“All right. C’mon,” Antonym said. “We’ll take the express all the way down — avoid the morons at the door.”
Mierra looked at Church, Freya, and the Lieutenant, talking together in the corner. She could listen in, of course—
No, she’d done enough of that. Time to go. Despite everything, she still had homework tonight, after all. And tomorrow would be tomorrow.
An hour later, Colin Church was watching as the Justice Wing Gyrfalcon class transport lifted off from one of his launch bays. The Lieutenant was taking it back by himself — Freya had other business and had flown off using her own wings.
He turned, and walked over to his wet bar, taking out an old-fashioned glass and dropping ice cubes in before picking up the heavy glass decanter of bourbon. “If you’re going to come out, you should do it now,” he said. “Otherwise, I’m likely to have two or three of these.”
“Well, that would be fun,” Upsilon said, melting and shaping back into view. She sounded cheerful, and certainly didn’t look surprised that Church had known she was there.
“So. You have a comment? An insight? A tantalizing little clue? A bad joke?”
“Why limit myself?” She set her hand down on the wet bar, and a pool of darkness seemed to ooze out, until it formed a rectangular shape. Lifting her hand, the darkness evaporated into mist and was gone, leaving a file folder.
Church opened the folder. It was a copy of a school record. A transcript, from Millard Fillmore High School up in Northlyn. MCCALL, MIERRA it read, with a picture of a young black girl — probably out of date. Straight A student right up through mid-eighth grade, when things started to slip. Concerns that she might have ADHD, or clinical depression. Some concerns by some teachers of drug use. Notes sent home to foster parents, expressing concerns of different sorts and a lackadaisical attitude.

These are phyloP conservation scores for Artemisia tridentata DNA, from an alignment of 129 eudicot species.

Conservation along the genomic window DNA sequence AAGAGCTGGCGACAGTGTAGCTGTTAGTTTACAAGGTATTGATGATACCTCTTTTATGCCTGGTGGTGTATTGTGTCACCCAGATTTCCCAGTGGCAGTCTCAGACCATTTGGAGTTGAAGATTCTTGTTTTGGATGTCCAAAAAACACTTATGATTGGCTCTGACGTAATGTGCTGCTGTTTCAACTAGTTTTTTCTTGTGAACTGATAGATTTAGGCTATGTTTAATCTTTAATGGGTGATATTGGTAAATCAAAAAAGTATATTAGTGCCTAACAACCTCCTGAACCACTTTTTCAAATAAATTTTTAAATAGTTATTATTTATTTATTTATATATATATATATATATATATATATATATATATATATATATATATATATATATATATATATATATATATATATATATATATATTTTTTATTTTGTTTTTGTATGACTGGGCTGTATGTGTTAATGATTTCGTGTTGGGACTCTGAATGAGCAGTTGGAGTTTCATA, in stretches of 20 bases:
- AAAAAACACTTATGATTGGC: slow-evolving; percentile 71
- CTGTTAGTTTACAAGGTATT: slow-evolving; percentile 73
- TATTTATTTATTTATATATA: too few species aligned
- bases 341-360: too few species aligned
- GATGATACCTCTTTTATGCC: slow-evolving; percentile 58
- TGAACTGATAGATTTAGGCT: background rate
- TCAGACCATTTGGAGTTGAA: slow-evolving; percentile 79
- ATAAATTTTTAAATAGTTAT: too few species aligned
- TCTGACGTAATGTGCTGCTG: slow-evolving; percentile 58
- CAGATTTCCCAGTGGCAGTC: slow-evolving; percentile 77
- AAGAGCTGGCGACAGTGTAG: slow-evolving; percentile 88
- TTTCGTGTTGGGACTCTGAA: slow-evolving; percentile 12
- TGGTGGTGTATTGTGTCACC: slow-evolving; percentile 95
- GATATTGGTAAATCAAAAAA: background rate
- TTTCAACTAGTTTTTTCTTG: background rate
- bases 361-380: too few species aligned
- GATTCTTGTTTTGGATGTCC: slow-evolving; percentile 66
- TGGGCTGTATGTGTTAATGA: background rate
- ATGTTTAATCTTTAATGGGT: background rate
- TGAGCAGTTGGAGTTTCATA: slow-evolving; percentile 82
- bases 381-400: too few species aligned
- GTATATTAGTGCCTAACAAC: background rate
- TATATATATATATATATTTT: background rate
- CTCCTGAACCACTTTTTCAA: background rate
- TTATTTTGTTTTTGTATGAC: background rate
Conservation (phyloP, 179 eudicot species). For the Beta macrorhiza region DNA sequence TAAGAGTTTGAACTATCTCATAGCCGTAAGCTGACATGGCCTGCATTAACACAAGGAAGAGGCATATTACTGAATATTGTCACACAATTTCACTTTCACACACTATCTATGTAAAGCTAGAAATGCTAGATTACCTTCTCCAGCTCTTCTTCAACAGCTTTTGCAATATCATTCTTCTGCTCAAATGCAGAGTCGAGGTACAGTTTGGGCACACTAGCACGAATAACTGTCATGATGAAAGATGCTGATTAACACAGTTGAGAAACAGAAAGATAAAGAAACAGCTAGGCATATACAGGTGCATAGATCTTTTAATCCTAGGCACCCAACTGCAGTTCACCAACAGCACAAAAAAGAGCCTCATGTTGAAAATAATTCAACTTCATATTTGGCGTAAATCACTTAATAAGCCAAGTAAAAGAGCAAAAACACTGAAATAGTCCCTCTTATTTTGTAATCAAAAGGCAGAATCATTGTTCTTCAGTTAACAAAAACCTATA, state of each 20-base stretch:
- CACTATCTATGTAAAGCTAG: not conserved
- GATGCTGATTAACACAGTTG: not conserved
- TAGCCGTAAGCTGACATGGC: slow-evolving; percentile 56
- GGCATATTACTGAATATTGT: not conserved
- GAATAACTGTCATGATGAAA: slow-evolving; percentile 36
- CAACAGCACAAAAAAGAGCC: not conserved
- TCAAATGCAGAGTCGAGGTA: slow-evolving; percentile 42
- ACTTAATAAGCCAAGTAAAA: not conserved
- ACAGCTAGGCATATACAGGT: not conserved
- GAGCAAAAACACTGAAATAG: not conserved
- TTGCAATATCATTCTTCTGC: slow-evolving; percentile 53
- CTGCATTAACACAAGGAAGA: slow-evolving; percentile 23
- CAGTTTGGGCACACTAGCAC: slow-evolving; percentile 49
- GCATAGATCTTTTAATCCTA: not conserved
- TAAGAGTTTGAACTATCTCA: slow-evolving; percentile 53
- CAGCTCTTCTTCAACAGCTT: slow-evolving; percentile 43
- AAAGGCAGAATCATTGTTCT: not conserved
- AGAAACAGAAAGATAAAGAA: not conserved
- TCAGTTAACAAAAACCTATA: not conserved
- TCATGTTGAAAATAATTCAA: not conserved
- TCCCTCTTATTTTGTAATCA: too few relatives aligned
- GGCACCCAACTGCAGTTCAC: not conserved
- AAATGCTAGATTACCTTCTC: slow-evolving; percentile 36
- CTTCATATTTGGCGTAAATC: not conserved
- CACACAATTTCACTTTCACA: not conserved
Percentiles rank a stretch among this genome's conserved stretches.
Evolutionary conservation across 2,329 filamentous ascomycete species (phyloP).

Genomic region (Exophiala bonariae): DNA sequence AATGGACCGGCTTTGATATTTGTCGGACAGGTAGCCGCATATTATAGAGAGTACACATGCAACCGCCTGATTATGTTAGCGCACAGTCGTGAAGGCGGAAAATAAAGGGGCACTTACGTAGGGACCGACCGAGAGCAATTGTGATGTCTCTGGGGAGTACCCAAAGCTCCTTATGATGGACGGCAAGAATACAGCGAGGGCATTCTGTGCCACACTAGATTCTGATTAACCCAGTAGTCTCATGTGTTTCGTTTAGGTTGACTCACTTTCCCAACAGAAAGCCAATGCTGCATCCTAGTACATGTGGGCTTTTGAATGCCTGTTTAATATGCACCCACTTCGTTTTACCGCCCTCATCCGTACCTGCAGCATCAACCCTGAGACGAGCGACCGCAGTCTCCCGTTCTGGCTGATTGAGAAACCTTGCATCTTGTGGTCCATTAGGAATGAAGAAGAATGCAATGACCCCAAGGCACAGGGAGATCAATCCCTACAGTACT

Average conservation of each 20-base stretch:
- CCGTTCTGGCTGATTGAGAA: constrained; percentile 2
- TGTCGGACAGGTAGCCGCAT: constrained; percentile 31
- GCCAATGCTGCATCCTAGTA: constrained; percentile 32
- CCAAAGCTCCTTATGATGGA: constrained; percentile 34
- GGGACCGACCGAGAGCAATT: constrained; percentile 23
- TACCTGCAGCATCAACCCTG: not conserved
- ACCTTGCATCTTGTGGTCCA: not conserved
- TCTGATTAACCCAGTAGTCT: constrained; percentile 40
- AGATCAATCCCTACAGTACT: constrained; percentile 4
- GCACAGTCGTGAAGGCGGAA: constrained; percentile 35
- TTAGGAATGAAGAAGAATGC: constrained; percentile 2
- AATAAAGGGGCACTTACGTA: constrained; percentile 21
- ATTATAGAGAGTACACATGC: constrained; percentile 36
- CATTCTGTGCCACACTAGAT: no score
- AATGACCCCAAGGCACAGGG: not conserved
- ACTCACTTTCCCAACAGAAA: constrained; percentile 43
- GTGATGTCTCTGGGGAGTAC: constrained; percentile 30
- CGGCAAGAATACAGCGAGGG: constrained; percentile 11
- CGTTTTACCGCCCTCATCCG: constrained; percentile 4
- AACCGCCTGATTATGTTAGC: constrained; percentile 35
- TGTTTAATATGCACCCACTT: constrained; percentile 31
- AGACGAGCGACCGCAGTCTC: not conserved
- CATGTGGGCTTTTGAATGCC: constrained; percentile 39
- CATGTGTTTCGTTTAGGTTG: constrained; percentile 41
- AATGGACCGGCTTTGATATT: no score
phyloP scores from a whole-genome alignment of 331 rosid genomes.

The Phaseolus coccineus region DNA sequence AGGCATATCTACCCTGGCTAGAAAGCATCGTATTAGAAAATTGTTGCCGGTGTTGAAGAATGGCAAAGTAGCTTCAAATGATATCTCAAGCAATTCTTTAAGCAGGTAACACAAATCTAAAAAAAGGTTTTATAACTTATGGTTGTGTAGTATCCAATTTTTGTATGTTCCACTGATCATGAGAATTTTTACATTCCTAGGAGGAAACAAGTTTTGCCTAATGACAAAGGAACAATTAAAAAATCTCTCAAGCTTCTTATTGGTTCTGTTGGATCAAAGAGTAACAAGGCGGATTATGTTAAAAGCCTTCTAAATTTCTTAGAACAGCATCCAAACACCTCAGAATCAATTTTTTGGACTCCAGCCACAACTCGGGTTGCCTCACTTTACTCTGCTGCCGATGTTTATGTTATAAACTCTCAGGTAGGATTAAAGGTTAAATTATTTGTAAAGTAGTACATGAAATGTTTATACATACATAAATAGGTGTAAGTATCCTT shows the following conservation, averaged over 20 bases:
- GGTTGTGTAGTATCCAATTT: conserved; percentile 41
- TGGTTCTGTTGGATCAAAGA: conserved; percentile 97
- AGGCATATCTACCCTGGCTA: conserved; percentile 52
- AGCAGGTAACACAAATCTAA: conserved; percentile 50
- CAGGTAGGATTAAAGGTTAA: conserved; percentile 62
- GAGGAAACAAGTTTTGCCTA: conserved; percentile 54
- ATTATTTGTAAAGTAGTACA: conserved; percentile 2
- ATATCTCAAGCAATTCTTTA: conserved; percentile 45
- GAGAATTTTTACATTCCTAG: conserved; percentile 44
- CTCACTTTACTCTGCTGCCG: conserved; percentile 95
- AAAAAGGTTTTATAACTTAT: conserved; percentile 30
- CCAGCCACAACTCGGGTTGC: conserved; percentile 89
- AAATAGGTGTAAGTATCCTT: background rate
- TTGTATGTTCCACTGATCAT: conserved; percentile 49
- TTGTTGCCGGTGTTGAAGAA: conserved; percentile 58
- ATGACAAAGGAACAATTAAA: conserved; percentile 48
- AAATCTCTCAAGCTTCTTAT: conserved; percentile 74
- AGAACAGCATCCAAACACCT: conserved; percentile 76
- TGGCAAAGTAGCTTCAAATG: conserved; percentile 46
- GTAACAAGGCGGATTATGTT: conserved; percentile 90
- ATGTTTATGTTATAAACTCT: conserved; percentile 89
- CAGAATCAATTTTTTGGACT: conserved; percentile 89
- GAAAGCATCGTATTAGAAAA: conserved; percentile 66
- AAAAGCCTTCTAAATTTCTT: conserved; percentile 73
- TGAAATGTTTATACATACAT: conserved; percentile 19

“Well, I’m pretty sure me reading this breaks all kinds of laws,” Church said. “Doctor Livingstone Rodent, I presume?”
“Correct as usual, King Friday.” Upsilon peered over his shoulder, her hair refracting the light from the toggle-switches on the bar. “She struggles to keep up. She’ll probably graduate with a B to C average, and go to an average college.”
“When she’s way above average,” Church murmured. “I got that. So why are you telling me?”
“You know what her classmates did tonight? The Roosevelt Three Hour Robotics Challenge and Competition. Some good scholarship money available, especially for underrepresented minorities and populations in engineering and STEM. You know what Mierra Mccall did in it? A big fat nothing. But she had a chance to listen to you neg her for a while then build her back up. I’m sure that has her raring to go on this whole plan.”
Church sipped his bourbon. “She skipped this to come here?”
“What? No! What, are you crazy? She skipped it to fight Dragontail. You know, on that footage you took?”
Church frowned, looking at the file. “Paying it forward on credit’s asinine. She needs to balance her own needs to the world’s.”
“Yeah, well. I’m sure the foster parents who died saving her would have taken the time to teach her that. They only had time for one lesson, though. Some of the foster folks who followed were crappy, others okay but had no way to connect to her. Her current foster home’s frustrated with her terrible attitude and laziness, because that’s what she is, right?”
“How did those foster parents die, anyway?”
“SCYLLA attacked the science museum they were visiting. They were after one of the exhibits – a chunk of meteor or something.”
“I remember that. I was the one who tracked the meteor back down.” Church sipped his bourbon. “What happened to her birth parents?”
“Pack of robbers pulled her parents from their home in Lewiston, South Northlyn when she was two years old. Just after midnight, on the first of the year. There was a shootout with police. Parents killed in the crossfire. The police of the time weren’t too worried about killing a low income black couple. Happy New Year, huh?”
Church snorted. “So why are you telling me this?”
“I dunno.” Upsilon turned to look at Church. “I mean, she’s the real hero. You’re just faking it. She has the heart and the drive. All you have is several billion dollars and a Vanderbilt Ave skyscraper. Oh, and all those sweet jets. Hey, can I have a jet?”
The Murrillo Household, Varian Ave
East Northlyn, Borough of Northlyn
Empire City, New York